There’s a moment toward the end of Run & Jump when the melodrama reaches full boil. Our frazzled protagonist (Maxine Peake) has locked herself in her bedroom. Three men pound on her door: her husband, a cognitively-impaired stroke survivor; her son, a gay, self-harming teenager; and her lovesick admirer, a doctor who also happens to be studying her husband. Each man needs something from her. Each is his own unique source of stress. Each won’t stop pounding.
Author Soheil Rezayazdi
You’ll find few through lines in the below list of great films released in 2013. They touch on historical drama and science fiction, coming of age and getting old, American greed and Indonesian genocide. 2013 gave us an eclectic collection of films worth discussing. I saw about 40 of them. These are the 11 that occupied the most space in my brain.
Last week’s rattling episode of Breaking Bad has already inspired a small anthology’s worth of online criticism. This post attempts to dismantle one or the most prevalent arguments made in relation to that episode, and the show as a whole. It contains no actual spoilers.
The episode, “Ozymandias,” once again forces us to reassess how we feel about Walter White, the show’s slippery anti-hero. Much of the discussion has focused on an explosive phone call between Walt and Skyler. In reference to this specific scene, many of our finest TV critics have written recaps and tweet mocking those who continue to hold warm feelings for Mr. White. These viewers are “bad fans” who are “watching wrong,” says Emily Nussbaum of The New Yorker. They are the same simpletons who misinterpreted the ending of The Sopranos or thought that show had “not enough whackings,” says Matt Zoller Seitz and Mo Ryan. They are “freaking me out” says Linda Holmes of NPR. They are, quite simply, the “the worst of #BreakingBad fans,” says Alyssa Rosenberg.
Flecks of rain float through the air. Feet slide along a wooden floor, circling their target. A cigarette smolders in the night.
These are the images you relish in The Grandmaster. The film isolates its moments of white-hot intensity and mounts them like individual works of art. Wong Kar-Wai shoots every cracked neck and body blow with tremendous precision. He allows us to savor every carefully choreographed bodily movement. A hyper-stylized kung fu ballet, the film unfolds as a torrent of gorgeous isolated moments.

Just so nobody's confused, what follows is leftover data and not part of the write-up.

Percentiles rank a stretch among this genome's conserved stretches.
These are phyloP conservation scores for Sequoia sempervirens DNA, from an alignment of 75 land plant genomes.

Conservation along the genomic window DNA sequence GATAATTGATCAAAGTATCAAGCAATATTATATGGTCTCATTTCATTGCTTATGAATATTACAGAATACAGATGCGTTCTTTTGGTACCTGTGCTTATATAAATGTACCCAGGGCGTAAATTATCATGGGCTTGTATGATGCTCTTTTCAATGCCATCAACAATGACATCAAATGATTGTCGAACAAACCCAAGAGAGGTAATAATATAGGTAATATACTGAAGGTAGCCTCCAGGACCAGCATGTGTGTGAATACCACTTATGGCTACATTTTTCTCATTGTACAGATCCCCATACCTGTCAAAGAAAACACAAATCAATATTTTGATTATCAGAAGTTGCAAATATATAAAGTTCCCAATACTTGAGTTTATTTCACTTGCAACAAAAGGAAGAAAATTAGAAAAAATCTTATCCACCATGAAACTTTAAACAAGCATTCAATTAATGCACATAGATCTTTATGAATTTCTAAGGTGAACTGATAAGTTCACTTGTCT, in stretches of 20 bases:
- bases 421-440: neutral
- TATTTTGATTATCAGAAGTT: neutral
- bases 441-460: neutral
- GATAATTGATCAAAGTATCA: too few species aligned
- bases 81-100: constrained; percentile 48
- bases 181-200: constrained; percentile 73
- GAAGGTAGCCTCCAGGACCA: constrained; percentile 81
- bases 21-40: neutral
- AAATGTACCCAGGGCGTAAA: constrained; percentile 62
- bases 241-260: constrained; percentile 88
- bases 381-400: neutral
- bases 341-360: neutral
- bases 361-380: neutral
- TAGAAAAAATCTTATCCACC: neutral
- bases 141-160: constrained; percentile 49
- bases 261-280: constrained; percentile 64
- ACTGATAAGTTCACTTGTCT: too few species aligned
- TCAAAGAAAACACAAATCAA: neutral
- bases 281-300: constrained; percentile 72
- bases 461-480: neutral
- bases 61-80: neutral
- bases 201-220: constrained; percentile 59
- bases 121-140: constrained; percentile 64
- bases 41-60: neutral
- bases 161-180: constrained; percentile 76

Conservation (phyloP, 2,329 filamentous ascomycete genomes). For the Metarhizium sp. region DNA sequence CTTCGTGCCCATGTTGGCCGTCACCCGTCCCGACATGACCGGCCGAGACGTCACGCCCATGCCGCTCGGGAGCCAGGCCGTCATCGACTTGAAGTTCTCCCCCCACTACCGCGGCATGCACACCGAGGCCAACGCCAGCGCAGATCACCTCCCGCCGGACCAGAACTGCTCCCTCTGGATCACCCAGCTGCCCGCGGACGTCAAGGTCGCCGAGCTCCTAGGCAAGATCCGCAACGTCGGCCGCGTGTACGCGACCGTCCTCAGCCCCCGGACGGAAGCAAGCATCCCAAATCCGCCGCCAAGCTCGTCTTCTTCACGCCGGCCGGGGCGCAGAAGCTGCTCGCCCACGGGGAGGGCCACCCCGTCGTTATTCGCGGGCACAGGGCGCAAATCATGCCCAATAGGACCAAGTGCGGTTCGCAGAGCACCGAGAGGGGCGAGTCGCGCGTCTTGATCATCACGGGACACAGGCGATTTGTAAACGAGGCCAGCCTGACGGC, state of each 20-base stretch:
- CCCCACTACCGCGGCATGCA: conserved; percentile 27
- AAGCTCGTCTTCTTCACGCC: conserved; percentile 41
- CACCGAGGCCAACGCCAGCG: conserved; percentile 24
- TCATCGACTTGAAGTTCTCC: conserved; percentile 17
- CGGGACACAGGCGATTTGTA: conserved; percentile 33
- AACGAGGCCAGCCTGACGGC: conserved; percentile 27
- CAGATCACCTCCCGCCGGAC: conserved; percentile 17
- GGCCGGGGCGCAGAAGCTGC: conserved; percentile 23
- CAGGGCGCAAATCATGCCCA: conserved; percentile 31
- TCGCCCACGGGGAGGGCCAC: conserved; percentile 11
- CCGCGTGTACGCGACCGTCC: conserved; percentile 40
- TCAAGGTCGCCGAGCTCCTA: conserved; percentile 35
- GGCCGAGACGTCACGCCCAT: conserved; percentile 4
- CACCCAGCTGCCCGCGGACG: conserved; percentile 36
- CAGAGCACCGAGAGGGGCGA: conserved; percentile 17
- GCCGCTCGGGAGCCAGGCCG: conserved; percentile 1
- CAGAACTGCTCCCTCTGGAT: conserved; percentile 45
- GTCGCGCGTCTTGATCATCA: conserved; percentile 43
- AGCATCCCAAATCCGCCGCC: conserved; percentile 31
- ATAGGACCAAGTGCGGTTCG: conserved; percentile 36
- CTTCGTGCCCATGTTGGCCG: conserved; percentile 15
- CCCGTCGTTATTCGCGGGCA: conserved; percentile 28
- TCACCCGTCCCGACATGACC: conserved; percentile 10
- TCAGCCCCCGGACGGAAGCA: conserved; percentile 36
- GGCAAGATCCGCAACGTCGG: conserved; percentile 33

Woody Allen doesn’t much care for shades of gray these days. Would you, if you wrote and directed a film per year for four decades? Wouldn’t you start to rely on lazy shortcuts and cannibalize your own catalogue of punch lines, plotlines, and themes? Wouldn’t you, nearing 80, just want to get the damn thing done and go to bed at a reasonable hour?
As any book of inspirational quotes will tell you, we all lead two lives: the one we have today and the one we look back on. Most of the time, these lives scarcely resemble one another. Time can transform any mundane moment into the stuff of blissful daydreams. Looking back, we cherry-pick the little ecstasies and ignore the awkward silences and the trips to the bathroom to escape them. We create a highlight reel of those sublime moments when everything just clicked. We turn the raw footage of everyday life into a breezy montage.
About 30 minutes into Stories We Tell, the new experimental documentary from Sarah Polley, I began to suspect the film had played me, successfully, for a fool.
Upstream Color is a kaleidoscopic cocktail of sound and vision. It’s a film that demands to be seen, not read about. So why am I writing this, and why are you reading it? I write to mobilize you out of your seat and into the theater, of course. But I also write for the sheer challenge of capturing the hallucinatory qualities of such a slippery picture. This is a dizzying experience, aesthetically and emotionally, with few points of reference to ground your viewing. It leaves you lightheaded and with a heavy heart. For 96 unrelenting minutes, Upstream Color has you mystified yet feeling like nirvana lies somewhere just over the horizon.
Great city films often need no real story to reel us in. From Taxi Driver to Premium Rush, Lost in Translation to Slacker, great city films immerse us in the chaotic quirks of metropolitan life, where people of mixed cultural, ethnic, and economic backgrounds interact with one another in tight quarters. These are the films that luxuriate in the minutiae of what makes Austin, Tokyo, or New York tick. They capture a city’s essence – what it feels like to move through its streets on a given day.